Maryland: Vote for OGZEB!


OGZEB stands for “off-grid zero-emissions building.” And it’s already here.

OGZEB is a project of Florida State University’s Energy and Sustainability Center and uses the LEED system developed by the U.S. Green Building Council.

Along with passive solar design features, OGZEB uses solar PV to generate electricity which is stored using a hydrogen system:

The OGZEB will use the excess energy produced by the photovoltaic (PV) panels, also known as solar panels, to produce hydrogen.  This hydrogen will be produced using a highly efficient water electrolysis device that is currently being developed at the Sustainable Energy Science and Engineering Center (SESEC).  It will be stored until energy is required by the house, at which time the hydrogen will be fed to an innovative fuel cell, which is also being developed at SESEC. The fuel cell will convert the hydrogen to the energy that the house needs.  This project will not be the first to use hydrogen as an energy storage medium, but it will be the first to employ innovative and affordable hydrogen technologies that are being developed at FSU and not currently commercially available.

The house can store about 30 days’ worth of hydrogen, more than enough to get through a cloudy week.

The Baltimore Sun reported the cost to be $575,000.  Back-of-the-envelope says that’s about two to three times as expensive as a comparable grid-connected house.  That’s before you factor in zero energy bills — forever.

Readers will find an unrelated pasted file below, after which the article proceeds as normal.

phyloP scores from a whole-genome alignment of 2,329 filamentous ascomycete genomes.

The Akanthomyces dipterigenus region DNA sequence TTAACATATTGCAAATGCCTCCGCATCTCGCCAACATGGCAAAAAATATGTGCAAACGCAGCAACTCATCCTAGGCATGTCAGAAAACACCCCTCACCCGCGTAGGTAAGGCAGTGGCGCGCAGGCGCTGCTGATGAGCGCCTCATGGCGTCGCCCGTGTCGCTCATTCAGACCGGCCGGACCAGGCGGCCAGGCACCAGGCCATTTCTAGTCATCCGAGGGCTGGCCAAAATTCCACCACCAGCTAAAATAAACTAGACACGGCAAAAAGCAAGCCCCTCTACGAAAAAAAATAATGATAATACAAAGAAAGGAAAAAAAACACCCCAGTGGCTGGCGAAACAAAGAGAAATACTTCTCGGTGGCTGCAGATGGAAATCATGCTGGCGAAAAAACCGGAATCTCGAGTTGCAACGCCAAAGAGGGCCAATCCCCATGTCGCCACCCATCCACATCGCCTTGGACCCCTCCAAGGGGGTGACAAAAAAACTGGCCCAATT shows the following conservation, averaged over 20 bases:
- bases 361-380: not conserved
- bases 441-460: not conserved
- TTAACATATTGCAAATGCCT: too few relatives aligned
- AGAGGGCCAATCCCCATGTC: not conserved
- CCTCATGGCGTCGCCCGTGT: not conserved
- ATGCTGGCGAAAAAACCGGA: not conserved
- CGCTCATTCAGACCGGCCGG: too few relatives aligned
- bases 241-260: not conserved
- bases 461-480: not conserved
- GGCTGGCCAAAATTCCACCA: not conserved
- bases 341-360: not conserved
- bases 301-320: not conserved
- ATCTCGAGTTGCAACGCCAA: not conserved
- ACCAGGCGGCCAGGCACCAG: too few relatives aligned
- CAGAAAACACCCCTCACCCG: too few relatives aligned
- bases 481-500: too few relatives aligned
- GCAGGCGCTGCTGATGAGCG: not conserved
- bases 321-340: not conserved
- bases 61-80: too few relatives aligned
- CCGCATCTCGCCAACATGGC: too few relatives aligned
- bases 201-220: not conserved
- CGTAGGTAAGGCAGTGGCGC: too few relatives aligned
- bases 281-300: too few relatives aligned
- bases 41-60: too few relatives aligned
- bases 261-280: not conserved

So the technology is here.  It will get cheaper and better through innovation and manufacturing improvements — learning by doing.  The real substitute for fossil fuels like coal is not simply more nukes or more renewables.  Instead, the real substitutes are innovation, engineering and manufacturing.  These will improve renewables and increase energy efficiency.  By directing talented young people into these activities we can secure our future and avoid wasteful investments in hugely expensive nuclear power stations, coal-by-wire transmission projects and destructive mountaintop removal.

Actually, it’s not much of a choice.  Maryland, and our neighbors in Virginia and West Virginia, can pretend that these innovations are not happening. But it is happening…in Florida and all around the world.  The technology will advance no matter what we in Maryland, Virginia or West Virginia, do.  The only question is how far behind we will be when we finally wake up.

We can continue to invest in obsolete fossil-fuel infrastructure because that’s what the industry lobbyists and their politician friends tell us to do.  The barriers to the low-carbon economy of the future are not technological or economic.  The main barrier is political.

The best reason to vote for OGZEB?  No need to worry about grid-transmitted blackouts!


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